On February 7, 1926, Dr. Carter G. Woodson established Negro History Week, marking a significant milestone in the recognition of African-American history. Revered as “The Father of Black History,” Woodson designated the second week of February for this observance. In 1976, Negro History Week was expanded to encompass the entire month of February, becoming Black History Month.
Born to formerly enslaved parents, Woodson earned a PhD from Harvard University. He specifically chose the second week of February to coincide with the birthdays of abolitionist Frederick Douglass (Feb. 14) and President Abraham Lincoln.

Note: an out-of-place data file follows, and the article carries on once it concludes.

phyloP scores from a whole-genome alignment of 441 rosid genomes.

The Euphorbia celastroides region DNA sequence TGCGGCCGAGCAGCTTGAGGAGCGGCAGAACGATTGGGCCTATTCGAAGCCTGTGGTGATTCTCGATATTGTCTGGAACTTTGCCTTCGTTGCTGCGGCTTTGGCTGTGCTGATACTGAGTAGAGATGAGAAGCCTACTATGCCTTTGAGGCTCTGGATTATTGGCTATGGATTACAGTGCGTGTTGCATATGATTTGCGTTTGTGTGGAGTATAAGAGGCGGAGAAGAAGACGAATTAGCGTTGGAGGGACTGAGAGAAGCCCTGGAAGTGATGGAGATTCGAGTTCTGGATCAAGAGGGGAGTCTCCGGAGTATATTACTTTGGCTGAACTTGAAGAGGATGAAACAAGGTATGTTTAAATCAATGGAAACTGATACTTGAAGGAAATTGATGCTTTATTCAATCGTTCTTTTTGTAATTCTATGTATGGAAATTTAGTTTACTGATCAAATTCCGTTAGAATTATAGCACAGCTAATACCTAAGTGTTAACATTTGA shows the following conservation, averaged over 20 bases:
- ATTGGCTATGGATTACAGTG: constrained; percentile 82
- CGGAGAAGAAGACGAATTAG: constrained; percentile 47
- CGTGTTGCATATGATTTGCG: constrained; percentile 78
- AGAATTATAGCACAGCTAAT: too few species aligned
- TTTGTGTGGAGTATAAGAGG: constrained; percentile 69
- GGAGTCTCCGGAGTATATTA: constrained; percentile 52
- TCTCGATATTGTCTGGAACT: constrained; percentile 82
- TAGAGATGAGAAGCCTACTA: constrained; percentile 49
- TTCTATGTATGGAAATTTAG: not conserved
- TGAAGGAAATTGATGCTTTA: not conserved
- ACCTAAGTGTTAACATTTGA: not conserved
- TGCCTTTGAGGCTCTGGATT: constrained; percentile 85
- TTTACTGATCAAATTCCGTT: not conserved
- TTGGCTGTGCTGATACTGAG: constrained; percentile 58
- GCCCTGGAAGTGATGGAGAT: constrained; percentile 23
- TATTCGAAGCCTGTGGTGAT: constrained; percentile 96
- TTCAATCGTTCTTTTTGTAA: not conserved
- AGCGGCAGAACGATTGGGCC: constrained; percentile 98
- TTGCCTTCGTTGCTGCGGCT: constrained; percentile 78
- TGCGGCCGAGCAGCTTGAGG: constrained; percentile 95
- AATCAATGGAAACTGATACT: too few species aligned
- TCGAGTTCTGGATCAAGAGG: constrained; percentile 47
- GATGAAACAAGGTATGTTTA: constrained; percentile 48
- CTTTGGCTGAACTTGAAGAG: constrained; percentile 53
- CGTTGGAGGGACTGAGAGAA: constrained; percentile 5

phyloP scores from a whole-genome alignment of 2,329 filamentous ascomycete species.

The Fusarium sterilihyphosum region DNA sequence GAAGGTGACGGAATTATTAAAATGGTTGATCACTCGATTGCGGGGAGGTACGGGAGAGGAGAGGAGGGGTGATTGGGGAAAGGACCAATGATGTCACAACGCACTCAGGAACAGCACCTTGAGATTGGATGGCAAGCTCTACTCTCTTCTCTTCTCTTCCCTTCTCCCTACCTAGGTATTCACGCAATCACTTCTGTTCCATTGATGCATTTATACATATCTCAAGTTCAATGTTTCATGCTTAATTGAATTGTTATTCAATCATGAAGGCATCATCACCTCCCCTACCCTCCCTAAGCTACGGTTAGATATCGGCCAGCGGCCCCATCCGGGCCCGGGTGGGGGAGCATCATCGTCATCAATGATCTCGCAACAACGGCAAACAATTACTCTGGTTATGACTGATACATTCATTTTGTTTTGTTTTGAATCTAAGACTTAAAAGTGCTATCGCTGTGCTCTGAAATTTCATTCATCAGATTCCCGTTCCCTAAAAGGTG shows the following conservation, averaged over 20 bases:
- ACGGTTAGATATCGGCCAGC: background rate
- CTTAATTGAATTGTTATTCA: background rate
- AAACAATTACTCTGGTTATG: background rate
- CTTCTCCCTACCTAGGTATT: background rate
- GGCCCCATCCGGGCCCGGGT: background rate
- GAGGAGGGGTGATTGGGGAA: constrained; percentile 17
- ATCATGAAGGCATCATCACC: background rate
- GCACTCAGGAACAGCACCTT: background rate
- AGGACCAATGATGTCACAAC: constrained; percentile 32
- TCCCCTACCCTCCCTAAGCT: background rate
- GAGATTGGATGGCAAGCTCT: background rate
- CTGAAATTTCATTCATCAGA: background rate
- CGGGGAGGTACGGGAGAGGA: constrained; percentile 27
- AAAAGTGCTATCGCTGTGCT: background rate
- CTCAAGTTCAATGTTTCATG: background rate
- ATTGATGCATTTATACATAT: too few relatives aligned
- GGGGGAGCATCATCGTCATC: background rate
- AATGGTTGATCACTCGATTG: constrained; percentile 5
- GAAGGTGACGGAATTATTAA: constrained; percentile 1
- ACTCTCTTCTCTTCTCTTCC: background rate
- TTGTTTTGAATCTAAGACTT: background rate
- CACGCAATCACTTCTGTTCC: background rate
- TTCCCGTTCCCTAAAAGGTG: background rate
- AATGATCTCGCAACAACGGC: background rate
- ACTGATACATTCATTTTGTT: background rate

In 1933, Woodson wrote in “The Mis-Education of the Negro“: “History shows that it does not matter who is in power or what revolutionary forces take over the government; those who have not learned to do for themselves and rely solely on others never obtain any more rights or privileges in the end than they had in the beginning.”